Thomas Cole’s Landscape Painting Through an Indigenous Lens

Editor’s Note: The following text has been excerpted with permission and adapted from the essay “Native Prospects: Indigenous Peoples and the Landscape-Painting Tradition” by Scott Manning Stevens (Akwesasne Mohawk) in the catalog Native Prospects: Indigeneity and Landscape, published by the Thomas Cole National Historic Site with the Florence Griswold Museum and available online. The exhibition, curated by Stevens, continues at the Thomas Cole National Historic Site through October 27.

The arc of the sky creates a vast dome over the land, which may or may not have hills or mountains, but central to it all, a seedling bursts forth and pushes toward the sky as if in imitation of the celestial tree that grows in the Sky World beyond the apex of the dome’s arc. This is a Haudenosaunee landscape; it is depicted frequently in our art, with many variations, but all with minimally crisp lines that form a familiar design used in beadwork, pottery, and carvings. 

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We know this figure in English as the Sky Dome design, and we are taught its significance from our early childhoods. Like all ancient representations of the land in Haudenosaunee arts, the Sky Dome’s significance to us rests in our understanding of our place within the environment. Its minimal representational details demand explanation, and explanations demand stories. Such representational strategies seem formulated to engage Haudenosaunee visual culture with our traditional oral culture. In the ages before European colonization of our homelands, that story would have been passed on to the inquirer in one of the six Haudenosaunee languages (known in English as Mohawk, Oneida, Onondaga, Cayuga, Seneca, and Tuscarora). 

An elder would have explained that the Sky Dome design is a mnemonic of sorts, meant to call to mind and celebrate the Haudenosaunee creation story, in which there exists a whole perfect world above our sky where the sky people live their peaceful lives. One day the great Celestial Tree blew over and left a large hole in the ground of the Sky World, and the person we know as Sky Woman fell through the hole. She grasped at the ground as she started to fall and caught the roots and seeds of what would become sustaining foods and medicines for humankind. As she tumbled through air to the watery world below, a great turtle rose to the surface for her to land on; and then, to slow her fall and protect her, as she was pregnant, flocks of geese wafted her safely to the surface of the turtle’s back. The humble muskrat would provide the soil on which we all live by diving deep enough to find earth at the water’s bottom. With this soil, the Sky Woman would cover the surface of what would become Turtle Island — North America. This is just a tiny portion of the creation story, greatly simplified, to explain some of the features of the Sky Dome design’s layered dome, representing our sky, with a symbolic Celestial Tree atop the dome and a seedling growing on the surface of the earth. Sometimes a stylized mountain design is included, often not, but each time we see this motif, our origins in this place are called to mind and thus our timeless and elemental relationship to it.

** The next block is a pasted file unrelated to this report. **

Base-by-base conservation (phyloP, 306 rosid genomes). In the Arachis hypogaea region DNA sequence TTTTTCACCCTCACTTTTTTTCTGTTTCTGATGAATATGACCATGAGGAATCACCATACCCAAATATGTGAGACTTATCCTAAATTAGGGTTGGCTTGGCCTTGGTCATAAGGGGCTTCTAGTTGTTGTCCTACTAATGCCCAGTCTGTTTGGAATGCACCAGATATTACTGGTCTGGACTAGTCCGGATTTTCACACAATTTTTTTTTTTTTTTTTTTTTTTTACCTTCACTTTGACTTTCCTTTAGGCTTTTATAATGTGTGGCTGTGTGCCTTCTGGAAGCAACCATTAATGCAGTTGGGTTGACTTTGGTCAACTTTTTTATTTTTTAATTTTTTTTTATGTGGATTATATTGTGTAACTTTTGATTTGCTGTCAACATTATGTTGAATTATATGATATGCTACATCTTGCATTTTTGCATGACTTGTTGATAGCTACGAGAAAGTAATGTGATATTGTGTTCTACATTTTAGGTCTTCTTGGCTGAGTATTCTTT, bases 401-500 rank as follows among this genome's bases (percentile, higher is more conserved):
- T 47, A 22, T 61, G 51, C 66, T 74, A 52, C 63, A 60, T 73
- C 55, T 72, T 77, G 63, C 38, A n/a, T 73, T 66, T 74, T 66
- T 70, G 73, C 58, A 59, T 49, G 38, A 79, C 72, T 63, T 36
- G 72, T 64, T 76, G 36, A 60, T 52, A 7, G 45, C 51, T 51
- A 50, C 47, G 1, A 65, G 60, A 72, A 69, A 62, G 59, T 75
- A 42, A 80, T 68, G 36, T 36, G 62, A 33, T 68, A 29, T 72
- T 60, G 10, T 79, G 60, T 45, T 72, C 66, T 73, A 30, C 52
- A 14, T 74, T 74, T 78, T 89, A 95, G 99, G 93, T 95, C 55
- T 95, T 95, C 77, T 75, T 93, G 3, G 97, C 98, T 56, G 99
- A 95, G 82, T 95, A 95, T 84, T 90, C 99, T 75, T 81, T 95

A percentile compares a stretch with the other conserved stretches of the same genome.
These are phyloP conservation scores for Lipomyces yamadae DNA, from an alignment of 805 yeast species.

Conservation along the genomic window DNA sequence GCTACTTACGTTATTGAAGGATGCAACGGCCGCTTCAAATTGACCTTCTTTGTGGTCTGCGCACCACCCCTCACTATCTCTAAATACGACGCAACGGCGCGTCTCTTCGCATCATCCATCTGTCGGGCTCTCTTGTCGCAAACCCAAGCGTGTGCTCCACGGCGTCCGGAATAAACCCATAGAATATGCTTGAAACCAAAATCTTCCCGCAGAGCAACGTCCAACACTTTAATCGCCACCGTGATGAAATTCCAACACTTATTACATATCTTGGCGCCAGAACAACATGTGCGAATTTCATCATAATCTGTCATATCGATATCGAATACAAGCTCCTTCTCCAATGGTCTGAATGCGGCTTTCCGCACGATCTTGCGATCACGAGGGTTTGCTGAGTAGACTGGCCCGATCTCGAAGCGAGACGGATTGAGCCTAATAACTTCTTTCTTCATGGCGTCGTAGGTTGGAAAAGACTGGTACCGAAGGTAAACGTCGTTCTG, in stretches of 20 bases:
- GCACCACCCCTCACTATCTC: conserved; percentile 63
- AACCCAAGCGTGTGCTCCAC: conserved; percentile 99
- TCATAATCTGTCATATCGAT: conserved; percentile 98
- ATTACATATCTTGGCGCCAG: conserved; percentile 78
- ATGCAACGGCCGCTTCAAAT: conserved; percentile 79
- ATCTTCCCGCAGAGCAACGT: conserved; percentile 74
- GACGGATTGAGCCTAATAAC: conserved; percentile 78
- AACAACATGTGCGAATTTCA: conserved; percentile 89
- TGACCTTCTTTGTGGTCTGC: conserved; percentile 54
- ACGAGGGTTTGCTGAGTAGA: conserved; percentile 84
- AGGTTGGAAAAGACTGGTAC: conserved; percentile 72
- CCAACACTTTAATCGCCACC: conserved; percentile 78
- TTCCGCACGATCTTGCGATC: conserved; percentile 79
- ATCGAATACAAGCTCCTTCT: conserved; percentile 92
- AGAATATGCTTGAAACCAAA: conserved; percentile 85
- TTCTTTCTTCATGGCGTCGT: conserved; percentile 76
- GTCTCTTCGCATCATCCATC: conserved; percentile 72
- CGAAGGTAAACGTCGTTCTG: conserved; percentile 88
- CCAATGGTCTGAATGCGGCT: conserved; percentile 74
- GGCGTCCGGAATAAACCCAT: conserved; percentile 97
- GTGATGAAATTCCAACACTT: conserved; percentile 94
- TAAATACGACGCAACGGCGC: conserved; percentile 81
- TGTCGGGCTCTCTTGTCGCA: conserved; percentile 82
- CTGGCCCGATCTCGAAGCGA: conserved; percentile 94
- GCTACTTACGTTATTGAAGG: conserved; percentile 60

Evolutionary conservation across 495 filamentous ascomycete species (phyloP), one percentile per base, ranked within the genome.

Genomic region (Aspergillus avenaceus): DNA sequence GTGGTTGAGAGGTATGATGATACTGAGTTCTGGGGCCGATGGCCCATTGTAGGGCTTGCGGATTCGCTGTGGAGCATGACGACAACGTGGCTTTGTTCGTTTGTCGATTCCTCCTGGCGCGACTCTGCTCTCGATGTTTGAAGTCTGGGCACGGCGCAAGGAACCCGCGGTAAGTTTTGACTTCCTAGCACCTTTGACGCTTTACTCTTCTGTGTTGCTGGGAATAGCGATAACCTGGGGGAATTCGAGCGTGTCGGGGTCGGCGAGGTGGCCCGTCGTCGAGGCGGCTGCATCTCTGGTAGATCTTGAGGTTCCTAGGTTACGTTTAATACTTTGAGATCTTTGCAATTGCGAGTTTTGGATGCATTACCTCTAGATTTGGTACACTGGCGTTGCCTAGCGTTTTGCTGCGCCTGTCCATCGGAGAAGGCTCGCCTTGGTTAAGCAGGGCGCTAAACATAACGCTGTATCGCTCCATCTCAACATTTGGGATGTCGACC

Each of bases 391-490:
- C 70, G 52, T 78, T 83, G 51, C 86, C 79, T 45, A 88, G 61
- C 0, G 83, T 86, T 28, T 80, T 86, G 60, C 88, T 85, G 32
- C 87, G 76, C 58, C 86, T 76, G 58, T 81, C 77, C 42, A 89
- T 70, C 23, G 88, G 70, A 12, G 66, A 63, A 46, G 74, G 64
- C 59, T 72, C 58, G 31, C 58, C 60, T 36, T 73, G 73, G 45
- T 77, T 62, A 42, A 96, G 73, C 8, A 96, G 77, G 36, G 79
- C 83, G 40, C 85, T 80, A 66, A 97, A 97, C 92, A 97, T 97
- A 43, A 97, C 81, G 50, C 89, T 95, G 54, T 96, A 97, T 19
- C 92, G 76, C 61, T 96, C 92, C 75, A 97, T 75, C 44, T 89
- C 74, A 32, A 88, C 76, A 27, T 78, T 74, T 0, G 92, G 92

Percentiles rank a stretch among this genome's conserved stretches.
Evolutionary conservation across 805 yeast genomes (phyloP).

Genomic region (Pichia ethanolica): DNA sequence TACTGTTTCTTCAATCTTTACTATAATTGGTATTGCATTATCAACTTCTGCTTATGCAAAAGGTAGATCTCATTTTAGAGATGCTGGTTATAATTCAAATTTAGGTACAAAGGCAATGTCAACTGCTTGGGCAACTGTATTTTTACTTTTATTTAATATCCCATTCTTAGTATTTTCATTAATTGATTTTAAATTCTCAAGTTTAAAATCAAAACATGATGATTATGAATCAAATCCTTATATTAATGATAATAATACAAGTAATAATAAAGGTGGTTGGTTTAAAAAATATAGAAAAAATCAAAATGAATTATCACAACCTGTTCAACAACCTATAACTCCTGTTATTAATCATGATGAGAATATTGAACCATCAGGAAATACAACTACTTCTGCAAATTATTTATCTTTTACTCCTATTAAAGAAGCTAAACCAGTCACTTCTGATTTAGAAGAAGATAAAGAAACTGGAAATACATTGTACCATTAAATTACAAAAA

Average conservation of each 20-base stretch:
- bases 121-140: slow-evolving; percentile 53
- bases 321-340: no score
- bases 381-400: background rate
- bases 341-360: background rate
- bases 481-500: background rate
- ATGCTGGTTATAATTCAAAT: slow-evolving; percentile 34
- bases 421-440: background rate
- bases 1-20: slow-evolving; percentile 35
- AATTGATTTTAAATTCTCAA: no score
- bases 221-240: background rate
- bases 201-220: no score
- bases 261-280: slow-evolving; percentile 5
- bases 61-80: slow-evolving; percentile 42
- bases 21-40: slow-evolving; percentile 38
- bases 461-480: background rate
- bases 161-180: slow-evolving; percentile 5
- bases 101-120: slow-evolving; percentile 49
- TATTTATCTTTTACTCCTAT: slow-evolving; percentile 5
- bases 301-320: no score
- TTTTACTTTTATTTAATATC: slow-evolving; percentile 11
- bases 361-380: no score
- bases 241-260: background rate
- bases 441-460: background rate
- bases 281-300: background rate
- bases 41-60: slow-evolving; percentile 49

For many Indigenous peoples, including the Haudenosaunee, it is our relationship with the land that is of paramount importance. That relationship teaches us the ethics on which our societies are built. Unlike European Christian notions regarding humankind’s dominion over the earth and all of creation, the Haudenosaunee belief (similar to that of other Indigenous peoples) is that our relationship with the earth is one of responsibilities. We say we have a custodial relationship with our environment, one resting primarily in our duty to be good caretakers of the world around us. Thus, animals are seen as other-than-human beings, with needs and rights of their own, as are plants and all other living things. Features of the landscape are described as ancestors from whom we learn to live correctly on this land. In that way, any abstract portrayal of the land and its features in our visual culture is meant to call to mind those relationships — relationships that we have a sacred duty to remember and maintain. A central feature of Haudenosaunee ethics is the call to “mindfulness,” a constant awareness of our place in this world and the societies (human, other-than-human, topographical) that also live in it. There are frequent reminders in our social lives, both civic and ceremonial, that are meant to call those duties to mind. One specific tradition of mindfulness among my people that I wish were universal is the Thanksgiving Address, or Ohenten Kariwatekwen (literally, “the words before all else”), which is recited at the commencement of all community events and calls to mind our need to be thankful to each portion of the world around us and our duties toward it. It usually opens with the following sentiment: “We who have gathered together are responsible that our cycle continues. We have been given the duty to live in harmony with one another and other living things.” It is a long address that is meant to take time, to make one generally mindful, rather than rambled off quickly by rote. Each speaker approaches it in their own way, but every form of the address must cover the basics by name: the earth, the variety of plants upon it, people and our other-than-human relatives, the waters, the winds, the sun, the moon, and the other celestial bodies, all. They must be called to mind so that we do not take them for granted. Our visual representations of our land likewise call to mind our specific relationships with it.